A one-piece window insert fastener for releasably securing a window insert to a window sash having a generally rectangular shape with a plurality of openings about its periphery, the insert having a generally rectangular-shaped frame with a single pane structure fixed therein and having a plurality of bars each having a terminal end portion and each terminal end portion having a channel therein, the fastener being elongate and having a longitudinal axis, the fastener consisting of: a head portion adapted to engage the window sash and removably insertable into one of the openings in the window sash; a tail portion adapted to fixedly engage the window insert and removably insertable into one of the channels in the window insert; and a compression portion between the head portion and tail portion, the compression portion biasing the head portion against the window sash and allowing movement of the head portion toward the tail portion when the window insert is inserted in the window sash and moving the head portion away from the tail portion when the window insert is removed from the window sash, wherein the head portion, tail portion, and compression portion are molded in one piece from a flexible material.
A principal object and advantage of the present invention is that it is molded in one piece from a flexible material, and is therefore inexpensive and simple to manufacture.
Another principal object and advantage of the present invention is that it does not require an external handle to latch the window insert into the window frame, and therefore the fastener is invisible once the window insert is inserted in the window frame.
Another principal object and advantage of the present invention is that the fastener is retained within the window insert when the window insert is removed from the window frame, and thus is not easily misplaced or lost.
FIG. 1 is a front elevational view of a conventional window having a wooden insert secured thereto by an insert fastener, constructed in accordance with the principals of the present invention;
FIG. 1A is a perspective view similar to FIG. 1, but illustrating how the insert may be installed in the window;
FIG. 2 is a cross-sectional view taken along the lines 2—2 of FIG. 1;
FIG. 3 is a side elevational view of the fastener of the present invention; and
FIG. 4 is a cross-sectional view taken along the lines 4—4 of FIG. 3.
Referring now to FIGS. 1, 1A, and 2, there is shown a conventional window sash 10 having an ornamental wooden insert 12 secured thereto by an insert fastener 14, constructed in accordance with the principles of the present invention. The window sash 10 includes a generally rectangularly-shaped sash frame 16 formed of sash frame members 18 a-18 d which are joined to each other in a right angular relationship. A single pane structure formed of transparent spaced apart window panes 20 and 22, such as glass, is mounted vertically and recessed within the window sash 10 in a conventional manner. It will be noted that each of the panes 20 and 22 is a solid single pane extending across the full expanse of the sash 10.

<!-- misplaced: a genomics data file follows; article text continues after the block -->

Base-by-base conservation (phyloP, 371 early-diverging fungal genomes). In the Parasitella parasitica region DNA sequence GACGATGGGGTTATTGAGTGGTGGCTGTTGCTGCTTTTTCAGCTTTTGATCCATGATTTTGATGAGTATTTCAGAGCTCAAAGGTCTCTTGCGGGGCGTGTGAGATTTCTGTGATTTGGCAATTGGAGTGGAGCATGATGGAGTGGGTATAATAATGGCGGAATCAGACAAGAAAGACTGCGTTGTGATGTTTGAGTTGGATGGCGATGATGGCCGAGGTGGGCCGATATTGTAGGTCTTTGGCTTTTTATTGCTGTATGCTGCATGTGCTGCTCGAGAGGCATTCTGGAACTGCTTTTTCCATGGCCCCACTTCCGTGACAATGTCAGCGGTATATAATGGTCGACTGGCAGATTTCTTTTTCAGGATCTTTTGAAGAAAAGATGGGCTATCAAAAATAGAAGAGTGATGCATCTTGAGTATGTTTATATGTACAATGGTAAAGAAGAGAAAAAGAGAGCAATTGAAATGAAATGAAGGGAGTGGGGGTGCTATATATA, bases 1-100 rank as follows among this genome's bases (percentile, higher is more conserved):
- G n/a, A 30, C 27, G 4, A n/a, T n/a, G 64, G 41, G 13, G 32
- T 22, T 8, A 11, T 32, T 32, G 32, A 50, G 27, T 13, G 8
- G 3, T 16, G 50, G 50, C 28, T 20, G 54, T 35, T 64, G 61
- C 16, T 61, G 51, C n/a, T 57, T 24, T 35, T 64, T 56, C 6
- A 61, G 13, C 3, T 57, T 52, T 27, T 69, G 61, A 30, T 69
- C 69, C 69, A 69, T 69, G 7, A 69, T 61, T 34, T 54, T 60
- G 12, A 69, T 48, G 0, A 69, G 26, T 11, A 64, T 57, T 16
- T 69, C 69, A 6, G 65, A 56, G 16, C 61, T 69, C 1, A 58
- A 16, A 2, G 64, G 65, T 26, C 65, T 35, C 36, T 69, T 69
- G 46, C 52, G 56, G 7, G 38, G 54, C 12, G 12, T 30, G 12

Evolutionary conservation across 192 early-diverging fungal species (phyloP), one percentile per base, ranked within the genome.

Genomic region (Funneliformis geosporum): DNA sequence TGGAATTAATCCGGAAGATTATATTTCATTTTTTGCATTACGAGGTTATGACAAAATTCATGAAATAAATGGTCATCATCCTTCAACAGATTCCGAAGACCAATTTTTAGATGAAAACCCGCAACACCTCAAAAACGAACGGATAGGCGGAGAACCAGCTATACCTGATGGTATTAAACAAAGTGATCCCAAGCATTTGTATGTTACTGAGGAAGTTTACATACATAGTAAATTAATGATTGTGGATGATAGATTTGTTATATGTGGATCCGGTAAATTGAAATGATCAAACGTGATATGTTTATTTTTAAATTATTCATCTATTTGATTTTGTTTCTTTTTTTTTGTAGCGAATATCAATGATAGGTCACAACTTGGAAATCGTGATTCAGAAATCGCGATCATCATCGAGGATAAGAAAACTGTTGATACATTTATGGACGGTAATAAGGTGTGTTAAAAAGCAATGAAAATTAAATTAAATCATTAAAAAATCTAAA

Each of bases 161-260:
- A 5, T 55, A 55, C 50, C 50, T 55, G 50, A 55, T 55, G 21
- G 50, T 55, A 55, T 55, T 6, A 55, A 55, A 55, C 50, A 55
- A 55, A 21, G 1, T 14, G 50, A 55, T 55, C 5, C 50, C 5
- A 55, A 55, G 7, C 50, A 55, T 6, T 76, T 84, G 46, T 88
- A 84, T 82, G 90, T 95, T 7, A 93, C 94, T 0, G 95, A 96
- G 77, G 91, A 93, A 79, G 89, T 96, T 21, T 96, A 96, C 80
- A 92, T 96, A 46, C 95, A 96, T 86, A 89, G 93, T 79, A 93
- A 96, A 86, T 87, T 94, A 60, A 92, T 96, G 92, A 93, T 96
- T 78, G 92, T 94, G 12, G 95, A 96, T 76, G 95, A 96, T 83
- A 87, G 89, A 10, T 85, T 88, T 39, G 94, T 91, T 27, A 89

In order to simulate the effect of multiple window glass panes from the single pane structure, the insert 12 is provided for releasable attachment to the sash frame 16. The sash frame 16 is provided with a chamfered surface 24 spaced from the flat surface 26 of the innermost pane 22 and extends substantially about the interior periphery of the frame 16. The chamfered surface 24 is formed with a plurality of openings 25 for receiving the a grille strike 27. The grille strike is in the form of a plastic grommet with a punch-away center disc section 29 which is pre-installed in each of the sash frame members 18 a-18 d. When the center disc section 29 is removed, there is created a hollow-type grommet.
The insert 12 is comprised of a plurality of vertical bars 28 and a horizontal bar 30. The vertical bars 28 and the horizontal bar 30 are relatively arranged to form the insert according to the configuration of the number of multiple window panes desired to be simulated. These bars are tenoned at their points of intersection. Each of the vertical and horizontal bars 28, 30 has a flat inner surface 36 which engages the flat surface 26 of the innermost pane 22. Further, each of the vertical and horizontal bars includes a terminal end portion 32 at each end thereof. Each of the terminal end portions 32 has a channel 34 which may be drilled into the terminal end portion 32 of each one of the vertical and horizontal bars.